Two creeds, same war-tableaux.

Sometimes I think the guys who’d pin
The death-rap on those low-
Life scapegoat girls are mirrored in
The siege of Jericho,

Since that’s the mythic origin
Of what the victims owe
To bible-lore when victors win
On points scored long ago.

The truth ‘all one beneath the skin,
All kindred, bro and bro’,
Gets lost each time the trumpets’ din
Brings yet more grief and woe.

For it’s the vengeful god within
That answers when they blow
And spike some war-primed endorphin
With carnage to bestow. 


I catch the bible-bashing tone
In that DA’s appeal
For the death-sentence to be thrown
At those too hurt to heal.

I catch it in the battle-zone
Reports of those whose zeal
For far-off kills by bomb or drone
They’re hard-put to conceal.

But you’ve a language all your own,
You holy men who deal
In sanctifying missions flown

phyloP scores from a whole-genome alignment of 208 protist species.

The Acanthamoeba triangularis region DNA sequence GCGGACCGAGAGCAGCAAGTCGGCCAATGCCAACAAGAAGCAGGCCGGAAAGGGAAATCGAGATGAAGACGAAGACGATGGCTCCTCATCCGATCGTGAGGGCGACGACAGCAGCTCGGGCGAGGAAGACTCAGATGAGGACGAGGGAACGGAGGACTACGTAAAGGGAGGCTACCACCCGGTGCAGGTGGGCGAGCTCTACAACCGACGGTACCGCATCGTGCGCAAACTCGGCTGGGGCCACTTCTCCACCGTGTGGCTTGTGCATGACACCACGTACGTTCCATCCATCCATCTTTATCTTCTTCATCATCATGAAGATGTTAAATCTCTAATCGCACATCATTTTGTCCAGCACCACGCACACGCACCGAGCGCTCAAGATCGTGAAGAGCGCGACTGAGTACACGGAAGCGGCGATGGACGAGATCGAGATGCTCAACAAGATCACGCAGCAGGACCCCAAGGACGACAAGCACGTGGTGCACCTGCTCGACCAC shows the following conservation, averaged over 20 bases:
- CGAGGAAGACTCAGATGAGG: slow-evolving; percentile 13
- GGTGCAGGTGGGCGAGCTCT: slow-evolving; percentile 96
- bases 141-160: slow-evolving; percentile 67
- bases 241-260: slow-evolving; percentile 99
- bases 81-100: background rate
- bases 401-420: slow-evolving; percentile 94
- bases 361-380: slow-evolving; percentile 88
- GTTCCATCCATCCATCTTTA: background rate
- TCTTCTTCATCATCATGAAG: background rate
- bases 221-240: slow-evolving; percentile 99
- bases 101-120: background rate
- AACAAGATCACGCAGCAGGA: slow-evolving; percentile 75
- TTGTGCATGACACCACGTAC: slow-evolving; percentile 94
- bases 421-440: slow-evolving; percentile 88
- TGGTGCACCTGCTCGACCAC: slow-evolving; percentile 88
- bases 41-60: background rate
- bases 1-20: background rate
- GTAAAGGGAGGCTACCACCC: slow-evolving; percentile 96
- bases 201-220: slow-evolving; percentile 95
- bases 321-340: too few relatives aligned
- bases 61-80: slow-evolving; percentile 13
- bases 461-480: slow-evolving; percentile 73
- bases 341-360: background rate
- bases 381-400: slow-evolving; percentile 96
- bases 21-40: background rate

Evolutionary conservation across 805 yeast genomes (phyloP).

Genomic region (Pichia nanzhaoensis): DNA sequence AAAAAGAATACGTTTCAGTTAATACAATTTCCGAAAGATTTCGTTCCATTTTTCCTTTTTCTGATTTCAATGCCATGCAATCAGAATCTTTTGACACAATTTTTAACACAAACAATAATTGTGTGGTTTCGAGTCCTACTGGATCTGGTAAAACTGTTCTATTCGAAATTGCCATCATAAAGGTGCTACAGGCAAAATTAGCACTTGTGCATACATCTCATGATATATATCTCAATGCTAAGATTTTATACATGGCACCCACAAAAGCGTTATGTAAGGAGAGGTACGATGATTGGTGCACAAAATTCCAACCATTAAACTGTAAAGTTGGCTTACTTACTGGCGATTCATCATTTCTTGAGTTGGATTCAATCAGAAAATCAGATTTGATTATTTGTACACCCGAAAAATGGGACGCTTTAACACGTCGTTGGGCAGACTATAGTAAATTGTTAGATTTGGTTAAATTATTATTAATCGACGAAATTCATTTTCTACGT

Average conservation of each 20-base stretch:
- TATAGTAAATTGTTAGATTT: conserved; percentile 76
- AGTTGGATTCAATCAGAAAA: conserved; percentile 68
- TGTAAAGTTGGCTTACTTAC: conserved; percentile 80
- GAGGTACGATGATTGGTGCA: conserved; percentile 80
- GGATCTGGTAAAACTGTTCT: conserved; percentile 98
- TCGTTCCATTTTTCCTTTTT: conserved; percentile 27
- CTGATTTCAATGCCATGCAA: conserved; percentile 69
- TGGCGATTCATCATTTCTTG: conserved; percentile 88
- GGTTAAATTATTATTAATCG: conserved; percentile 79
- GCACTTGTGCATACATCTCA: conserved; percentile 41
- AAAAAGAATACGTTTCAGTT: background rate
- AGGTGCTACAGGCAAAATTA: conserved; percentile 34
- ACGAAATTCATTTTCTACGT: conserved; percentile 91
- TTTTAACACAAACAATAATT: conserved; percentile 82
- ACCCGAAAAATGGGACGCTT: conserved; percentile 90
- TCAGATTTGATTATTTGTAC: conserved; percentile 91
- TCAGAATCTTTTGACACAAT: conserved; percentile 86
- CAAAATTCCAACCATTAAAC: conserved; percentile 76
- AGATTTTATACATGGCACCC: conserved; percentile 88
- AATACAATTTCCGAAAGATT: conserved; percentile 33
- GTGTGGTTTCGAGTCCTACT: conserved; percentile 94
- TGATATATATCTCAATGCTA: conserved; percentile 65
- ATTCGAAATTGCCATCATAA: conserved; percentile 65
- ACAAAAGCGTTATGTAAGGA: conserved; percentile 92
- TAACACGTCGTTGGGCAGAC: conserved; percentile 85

Or fusillades of steel.

It’s your God churns the flesh and bone,
Whips up the hate they feel,
His chosen ones, or sees them blown
To bits unless they kneel.

He taunts the victims as they groan
On the inquisitor’s wheel,
And tells his flock ‘Let them atone
Beneath the Seventh Seal’.

For it’s a savage seed they’ve sown,
Those scriptures that reveal
Depths of malignity unknown
Till blind faith makes them real.

To George, from Sunny Wigan
Friday, 25 June 2021 17:25

To George, from Sunny Wigan

Published in Poetry

To George, from Sunny Wigan

by Christopher Norris 

At the back of one of the houses a young woman was kneeling on the stones, poking a stick up the leaden waste-pipe which ran from the sink inside and which I suppose was blocked . . . . She looked up as the train passed, and I was almost near enough to catch her eye . . . . [Her face] wore, for the second in which I saw it, the most desolate, hopeless expression I have ever seen.
- George Orwell, The Road to Wigan Pier

His eyes caught mine, him on the morning train,
Northbound, next station Wigan, me
Up early, jobs to do,
Clothes slung on, hair not fit to see,
And kneeling, stick in hand, with that blocked drain
To clear, the kind of stuff that he,
Scoop-ready, took as cue
To tell the outside world that we
Poor plebs were padlocked to our ball-and-chain.